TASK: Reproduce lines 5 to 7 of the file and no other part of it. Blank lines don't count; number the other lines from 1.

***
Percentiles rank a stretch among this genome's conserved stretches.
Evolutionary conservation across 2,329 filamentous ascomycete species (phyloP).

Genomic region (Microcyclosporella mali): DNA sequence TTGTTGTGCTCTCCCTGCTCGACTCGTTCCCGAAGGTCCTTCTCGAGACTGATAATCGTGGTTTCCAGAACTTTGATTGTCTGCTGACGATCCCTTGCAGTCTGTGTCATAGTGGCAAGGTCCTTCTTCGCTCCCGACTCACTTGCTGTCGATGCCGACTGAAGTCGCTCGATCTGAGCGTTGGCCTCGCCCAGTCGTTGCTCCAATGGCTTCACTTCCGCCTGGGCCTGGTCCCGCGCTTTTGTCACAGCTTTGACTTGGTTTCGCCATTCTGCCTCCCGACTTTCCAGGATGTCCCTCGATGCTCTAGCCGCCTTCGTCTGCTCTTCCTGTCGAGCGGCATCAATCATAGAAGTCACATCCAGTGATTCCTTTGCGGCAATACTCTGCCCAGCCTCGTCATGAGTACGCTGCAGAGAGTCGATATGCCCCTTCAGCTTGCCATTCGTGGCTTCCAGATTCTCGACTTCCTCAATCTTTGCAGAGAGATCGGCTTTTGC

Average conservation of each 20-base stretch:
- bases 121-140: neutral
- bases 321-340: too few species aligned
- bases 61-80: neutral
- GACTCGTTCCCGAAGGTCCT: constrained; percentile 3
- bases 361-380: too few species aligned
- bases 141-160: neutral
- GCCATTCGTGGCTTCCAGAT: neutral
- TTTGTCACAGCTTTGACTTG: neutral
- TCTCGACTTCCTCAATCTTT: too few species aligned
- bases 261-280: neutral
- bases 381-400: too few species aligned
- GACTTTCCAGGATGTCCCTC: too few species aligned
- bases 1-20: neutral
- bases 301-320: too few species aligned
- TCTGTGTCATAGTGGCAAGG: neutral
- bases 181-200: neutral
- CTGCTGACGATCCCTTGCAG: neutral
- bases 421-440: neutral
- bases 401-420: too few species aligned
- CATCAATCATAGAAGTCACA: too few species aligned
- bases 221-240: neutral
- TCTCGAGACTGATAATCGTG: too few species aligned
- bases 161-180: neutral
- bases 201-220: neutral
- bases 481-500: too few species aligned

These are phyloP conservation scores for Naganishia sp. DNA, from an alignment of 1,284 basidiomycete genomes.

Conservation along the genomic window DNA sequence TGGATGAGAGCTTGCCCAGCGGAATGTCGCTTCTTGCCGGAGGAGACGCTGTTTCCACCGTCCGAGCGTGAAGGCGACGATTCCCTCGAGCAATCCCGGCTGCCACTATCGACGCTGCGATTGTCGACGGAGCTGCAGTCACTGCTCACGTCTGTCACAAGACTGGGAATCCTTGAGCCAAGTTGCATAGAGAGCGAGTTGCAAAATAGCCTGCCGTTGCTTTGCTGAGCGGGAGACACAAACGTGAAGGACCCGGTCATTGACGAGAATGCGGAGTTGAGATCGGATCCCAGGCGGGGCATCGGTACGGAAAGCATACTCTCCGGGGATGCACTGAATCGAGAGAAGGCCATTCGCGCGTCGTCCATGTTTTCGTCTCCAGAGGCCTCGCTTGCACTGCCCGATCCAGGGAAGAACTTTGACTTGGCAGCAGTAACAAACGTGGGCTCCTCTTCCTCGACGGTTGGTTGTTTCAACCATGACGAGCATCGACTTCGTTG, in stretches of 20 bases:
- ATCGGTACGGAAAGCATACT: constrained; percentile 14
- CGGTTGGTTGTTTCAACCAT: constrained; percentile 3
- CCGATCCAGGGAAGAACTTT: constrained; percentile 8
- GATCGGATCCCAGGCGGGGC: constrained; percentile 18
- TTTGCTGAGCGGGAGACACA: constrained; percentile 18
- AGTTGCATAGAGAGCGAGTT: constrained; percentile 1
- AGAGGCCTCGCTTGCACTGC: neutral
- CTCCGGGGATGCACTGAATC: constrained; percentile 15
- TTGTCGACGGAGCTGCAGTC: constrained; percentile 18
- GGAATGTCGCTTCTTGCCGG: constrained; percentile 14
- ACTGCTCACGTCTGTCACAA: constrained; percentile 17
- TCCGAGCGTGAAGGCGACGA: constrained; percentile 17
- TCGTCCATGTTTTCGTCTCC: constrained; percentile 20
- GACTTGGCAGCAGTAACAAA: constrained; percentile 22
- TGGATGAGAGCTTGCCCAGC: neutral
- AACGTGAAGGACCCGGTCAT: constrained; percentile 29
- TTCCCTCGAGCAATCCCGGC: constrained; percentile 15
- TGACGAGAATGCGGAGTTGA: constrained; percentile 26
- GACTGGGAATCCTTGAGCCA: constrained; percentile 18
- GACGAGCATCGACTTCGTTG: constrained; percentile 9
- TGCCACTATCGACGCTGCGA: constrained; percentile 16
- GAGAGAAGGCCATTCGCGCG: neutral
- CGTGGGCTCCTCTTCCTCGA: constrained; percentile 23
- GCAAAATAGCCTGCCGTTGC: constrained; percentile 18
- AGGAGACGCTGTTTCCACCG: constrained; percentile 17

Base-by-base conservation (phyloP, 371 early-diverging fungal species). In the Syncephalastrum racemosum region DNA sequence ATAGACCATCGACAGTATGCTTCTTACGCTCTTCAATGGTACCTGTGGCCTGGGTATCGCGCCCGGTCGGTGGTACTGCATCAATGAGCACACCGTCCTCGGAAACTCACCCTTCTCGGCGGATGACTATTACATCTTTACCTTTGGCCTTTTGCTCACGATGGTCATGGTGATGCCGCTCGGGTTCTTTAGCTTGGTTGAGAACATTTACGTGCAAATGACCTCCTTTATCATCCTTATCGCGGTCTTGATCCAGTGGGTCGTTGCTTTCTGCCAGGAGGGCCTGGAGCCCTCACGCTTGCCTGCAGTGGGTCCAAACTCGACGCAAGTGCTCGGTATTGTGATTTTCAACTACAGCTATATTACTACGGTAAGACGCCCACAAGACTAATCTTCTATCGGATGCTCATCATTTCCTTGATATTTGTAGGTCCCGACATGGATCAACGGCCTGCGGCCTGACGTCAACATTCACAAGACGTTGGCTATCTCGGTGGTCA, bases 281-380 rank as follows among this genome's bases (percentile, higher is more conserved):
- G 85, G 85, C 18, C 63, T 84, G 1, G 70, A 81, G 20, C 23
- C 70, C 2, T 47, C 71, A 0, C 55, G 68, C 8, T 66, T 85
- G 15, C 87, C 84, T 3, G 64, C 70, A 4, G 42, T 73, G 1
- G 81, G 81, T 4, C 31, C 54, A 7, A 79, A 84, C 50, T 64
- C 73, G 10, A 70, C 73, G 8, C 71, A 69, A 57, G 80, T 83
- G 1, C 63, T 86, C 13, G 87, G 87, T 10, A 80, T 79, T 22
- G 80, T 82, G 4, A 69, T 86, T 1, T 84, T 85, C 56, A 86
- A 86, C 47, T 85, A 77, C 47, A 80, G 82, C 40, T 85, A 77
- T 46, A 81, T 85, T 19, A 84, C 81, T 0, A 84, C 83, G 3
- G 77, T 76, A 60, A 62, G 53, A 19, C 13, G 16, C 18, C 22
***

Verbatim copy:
- bases 121-140: neutral
- bases 321-340: too few species aligned
- bases 61-80: neutral